A similar strategy might work in Burma. Unlike nations where comprehensive sanctions have worked, like the apartheid South African regime, the Burmese generals don’t care about their international image. In South Africa, a sports-crazy nation, bans on letting South African teams participate in the Olympics, as well as global cricket and rugby tournaments, had a significant impact. In Burma, Senior General Than Shwe, rumored to be extremely xenophobic, rarely travels abroad. Not exactly the type of guy who cares about op-eds in the Washington Post and speeches in the House of Commons. Yet unlike South Africa--and like Kim Jong Il--the Burmese junta has not created enough of an infrastructure within the country to allow them to stay at home for medical care, luxury goods, and banking services. (South Africa had built a sophisticated financial capital in Johannesburg.) And Than Shwe, who apparently is trying to emulate ancient Burmese kings, clearly loves the high life. Undoubtedly the hottest online download shared among Burmese exiles is a leaked video of the wedding of Than Shwe’s daughter. In it, she sports an egg-sized diamond and sits, princess-like, as scions of Burmese elite families present her and her new husband with gifts.
With a North Korean-like regime that doesn’t care about the world, but is dependent on it for critical items, you have to hit them where they hurt. Long reported to be ailing, Than Shwe flies out of the country for medical care in neighboring Southeast Asian nations. His family also frequently heads outside the country, likely for shopping trips--during the September protests, the senior general parked his family in Bangkok. Burmese businesspeople with alleged close links to the generals also reportedly have extensive bank accounts in neighboring states.
So, smarter sanctions could include efforts to prevent certain top generals from accessing nearby health care and luxury shopping. They also could crack down on bank accounts in Southeast Asia linked to the junta, depriving the junta of the money they need to continue living lavishly in their new jungle capital, Naypyidaw.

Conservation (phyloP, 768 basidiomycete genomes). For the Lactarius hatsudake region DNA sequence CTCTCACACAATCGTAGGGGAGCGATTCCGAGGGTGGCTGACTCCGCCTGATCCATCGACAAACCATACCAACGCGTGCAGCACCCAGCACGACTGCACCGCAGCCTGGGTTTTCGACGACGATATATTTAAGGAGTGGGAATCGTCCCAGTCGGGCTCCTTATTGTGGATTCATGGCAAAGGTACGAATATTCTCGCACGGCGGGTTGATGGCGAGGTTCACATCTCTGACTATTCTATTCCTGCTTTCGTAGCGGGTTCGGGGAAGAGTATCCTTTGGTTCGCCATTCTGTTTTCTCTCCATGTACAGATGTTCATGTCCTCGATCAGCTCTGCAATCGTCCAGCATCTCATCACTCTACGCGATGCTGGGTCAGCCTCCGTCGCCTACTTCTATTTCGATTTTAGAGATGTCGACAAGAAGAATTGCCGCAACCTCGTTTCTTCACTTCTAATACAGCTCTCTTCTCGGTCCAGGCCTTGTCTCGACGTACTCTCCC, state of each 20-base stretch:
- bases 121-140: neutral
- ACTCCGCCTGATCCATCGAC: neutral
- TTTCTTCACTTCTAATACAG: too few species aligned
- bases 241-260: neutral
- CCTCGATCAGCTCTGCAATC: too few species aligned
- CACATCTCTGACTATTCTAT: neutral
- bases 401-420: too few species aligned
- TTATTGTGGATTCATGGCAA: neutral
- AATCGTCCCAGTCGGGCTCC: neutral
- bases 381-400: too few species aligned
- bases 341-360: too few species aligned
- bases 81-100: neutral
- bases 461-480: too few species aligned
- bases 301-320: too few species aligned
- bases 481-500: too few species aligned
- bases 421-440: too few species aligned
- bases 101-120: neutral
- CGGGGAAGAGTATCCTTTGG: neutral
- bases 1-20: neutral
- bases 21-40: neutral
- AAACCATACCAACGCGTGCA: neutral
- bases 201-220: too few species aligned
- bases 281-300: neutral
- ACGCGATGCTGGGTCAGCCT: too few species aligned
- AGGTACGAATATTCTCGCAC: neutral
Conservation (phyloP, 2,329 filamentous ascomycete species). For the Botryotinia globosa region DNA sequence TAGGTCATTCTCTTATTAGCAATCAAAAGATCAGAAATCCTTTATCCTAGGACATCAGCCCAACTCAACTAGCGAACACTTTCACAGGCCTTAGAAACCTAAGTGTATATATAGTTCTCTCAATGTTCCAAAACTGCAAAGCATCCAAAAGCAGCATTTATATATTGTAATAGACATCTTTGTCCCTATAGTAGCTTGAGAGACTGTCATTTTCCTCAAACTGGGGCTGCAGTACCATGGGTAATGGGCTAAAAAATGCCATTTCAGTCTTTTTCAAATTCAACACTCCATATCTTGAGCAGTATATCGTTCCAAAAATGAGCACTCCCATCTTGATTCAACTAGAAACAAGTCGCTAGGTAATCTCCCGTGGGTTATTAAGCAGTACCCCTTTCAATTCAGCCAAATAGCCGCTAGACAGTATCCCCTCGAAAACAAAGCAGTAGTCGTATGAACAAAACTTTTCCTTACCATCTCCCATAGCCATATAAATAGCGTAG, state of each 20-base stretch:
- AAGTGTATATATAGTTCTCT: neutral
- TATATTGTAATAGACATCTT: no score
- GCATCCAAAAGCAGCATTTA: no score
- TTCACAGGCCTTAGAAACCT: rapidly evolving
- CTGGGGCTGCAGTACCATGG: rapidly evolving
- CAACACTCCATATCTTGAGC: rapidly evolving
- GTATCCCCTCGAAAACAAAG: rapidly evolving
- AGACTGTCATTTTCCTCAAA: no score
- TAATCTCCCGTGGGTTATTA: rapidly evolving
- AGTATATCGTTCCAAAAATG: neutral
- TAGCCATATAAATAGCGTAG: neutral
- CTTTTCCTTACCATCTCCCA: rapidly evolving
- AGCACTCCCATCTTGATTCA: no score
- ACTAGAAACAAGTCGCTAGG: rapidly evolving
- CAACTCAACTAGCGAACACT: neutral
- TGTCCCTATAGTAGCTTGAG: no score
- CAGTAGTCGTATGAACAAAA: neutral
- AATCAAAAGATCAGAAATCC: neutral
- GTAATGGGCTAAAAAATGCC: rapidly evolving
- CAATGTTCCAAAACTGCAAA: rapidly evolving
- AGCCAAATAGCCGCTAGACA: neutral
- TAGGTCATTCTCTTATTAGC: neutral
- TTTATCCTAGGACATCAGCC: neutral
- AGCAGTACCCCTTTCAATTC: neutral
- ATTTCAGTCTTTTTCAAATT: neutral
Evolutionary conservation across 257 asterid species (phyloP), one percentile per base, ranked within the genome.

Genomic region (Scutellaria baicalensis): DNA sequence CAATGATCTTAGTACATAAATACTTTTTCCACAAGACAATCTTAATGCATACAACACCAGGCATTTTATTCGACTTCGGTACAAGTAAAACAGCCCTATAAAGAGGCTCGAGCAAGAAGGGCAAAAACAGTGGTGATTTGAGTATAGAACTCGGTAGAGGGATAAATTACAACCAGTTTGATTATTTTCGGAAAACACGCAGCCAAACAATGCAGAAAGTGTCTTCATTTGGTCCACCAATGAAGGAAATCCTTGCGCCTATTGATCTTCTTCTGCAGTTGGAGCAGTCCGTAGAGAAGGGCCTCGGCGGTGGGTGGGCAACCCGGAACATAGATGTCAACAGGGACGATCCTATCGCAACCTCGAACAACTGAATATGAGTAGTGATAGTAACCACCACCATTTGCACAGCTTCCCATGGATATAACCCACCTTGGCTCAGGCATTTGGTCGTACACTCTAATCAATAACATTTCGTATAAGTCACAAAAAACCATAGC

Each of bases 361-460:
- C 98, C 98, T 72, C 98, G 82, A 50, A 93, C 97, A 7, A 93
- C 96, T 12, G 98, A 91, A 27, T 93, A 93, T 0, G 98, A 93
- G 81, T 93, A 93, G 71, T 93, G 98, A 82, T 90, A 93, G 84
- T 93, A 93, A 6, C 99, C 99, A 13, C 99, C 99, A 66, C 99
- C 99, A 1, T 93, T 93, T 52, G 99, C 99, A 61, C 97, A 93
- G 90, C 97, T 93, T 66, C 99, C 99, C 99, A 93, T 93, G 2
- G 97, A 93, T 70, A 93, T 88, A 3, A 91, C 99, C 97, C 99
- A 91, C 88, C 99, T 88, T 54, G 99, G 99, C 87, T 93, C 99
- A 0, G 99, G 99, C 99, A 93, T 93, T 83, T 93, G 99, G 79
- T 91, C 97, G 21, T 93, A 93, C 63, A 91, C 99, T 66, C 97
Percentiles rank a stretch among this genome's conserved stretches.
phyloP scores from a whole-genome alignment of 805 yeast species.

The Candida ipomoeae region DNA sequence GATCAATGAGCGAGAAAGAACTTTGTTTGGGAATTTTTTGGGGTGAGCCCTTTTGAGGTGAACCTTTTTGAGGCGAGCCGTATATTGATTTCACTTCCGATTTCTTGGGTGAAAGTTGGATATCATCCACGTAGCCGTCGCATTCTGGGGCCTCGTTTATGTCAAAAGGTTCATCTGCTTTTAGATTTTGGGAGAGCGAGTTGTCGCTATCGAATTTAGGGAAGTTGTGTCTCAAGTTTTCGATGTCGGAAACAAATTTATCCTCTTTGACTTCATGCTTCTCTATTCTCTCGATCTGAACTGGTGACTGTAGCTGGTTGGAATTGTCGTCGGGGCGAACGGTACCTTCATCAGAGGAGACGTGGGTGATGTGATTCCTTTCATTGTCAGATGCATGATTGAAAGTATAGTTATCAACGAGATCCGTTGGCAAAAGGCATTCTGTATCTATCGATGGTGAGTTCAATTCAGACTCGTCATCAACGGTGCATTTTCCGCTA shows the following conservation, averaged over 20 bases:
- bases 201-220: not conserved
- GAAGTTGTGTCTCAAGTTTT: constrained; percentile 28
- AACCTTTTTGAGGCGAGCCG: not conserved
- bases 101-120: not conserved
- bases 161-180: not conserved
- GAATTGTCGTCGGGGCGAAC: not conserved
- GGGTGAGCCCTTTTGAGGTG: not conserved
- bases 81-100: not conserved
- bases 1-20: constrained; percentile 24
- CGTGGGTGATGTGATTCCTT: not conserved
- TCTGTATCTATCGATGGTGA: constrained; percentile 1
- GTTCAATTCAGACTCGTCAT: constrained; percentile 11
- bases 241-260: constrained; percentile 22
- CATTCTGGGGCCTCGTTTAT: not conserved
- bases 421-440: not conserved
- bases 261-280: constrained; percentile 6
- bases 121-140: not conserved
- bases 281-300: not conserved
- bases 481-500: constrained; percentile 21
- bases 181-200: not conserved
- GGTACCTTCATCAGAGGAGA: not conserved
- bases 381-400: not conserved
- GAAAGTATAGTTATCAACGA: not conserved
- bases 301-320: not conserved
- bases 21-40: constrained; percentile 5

Unlike broader sanctions, smarter sanctions might enjoy the support of critical countries in the region. Speaking with some regional diplomats this week in Southeast Asia, several worried that cutting off access to the junta’s health care would be viewed as unnecessarily harsh. “Why not just go the old way, and assassinate him?” one asked me. Still, even in the countries around Burma, the level of frustration is rising. And China was willing to work with the U.S. before in toughening financial controls on Kim Jong-Il--Macau is a special administrative region of China--and might be willing to do so again. Individual Southeast Asian nations, meanwhile, could back smarter sanctions without all having to agree amongst themselves. To take broader measures, all countries in the Association of Southeast Asian Nations (Asean) have to agree--unlikely, given that Asean itself contains regimes, like Laos and Vietnam, which are hardly examples of protecting human rights. Targeted sanctions also might help unite Burmese themselves. Inside Burma, many opposition activists, including Suu Kyi, support tough Western sanctions. But other Burmese I’ve spoken with criticize the sanctions as making Burma’s humanitarian emergency worse. Smarter sanctions, though, probably would spark no such divide. And before the junta can arrest even more of the opposition, the world needs to wise up.
Joshua Kurlantzick is a special correspondent for The New Republic.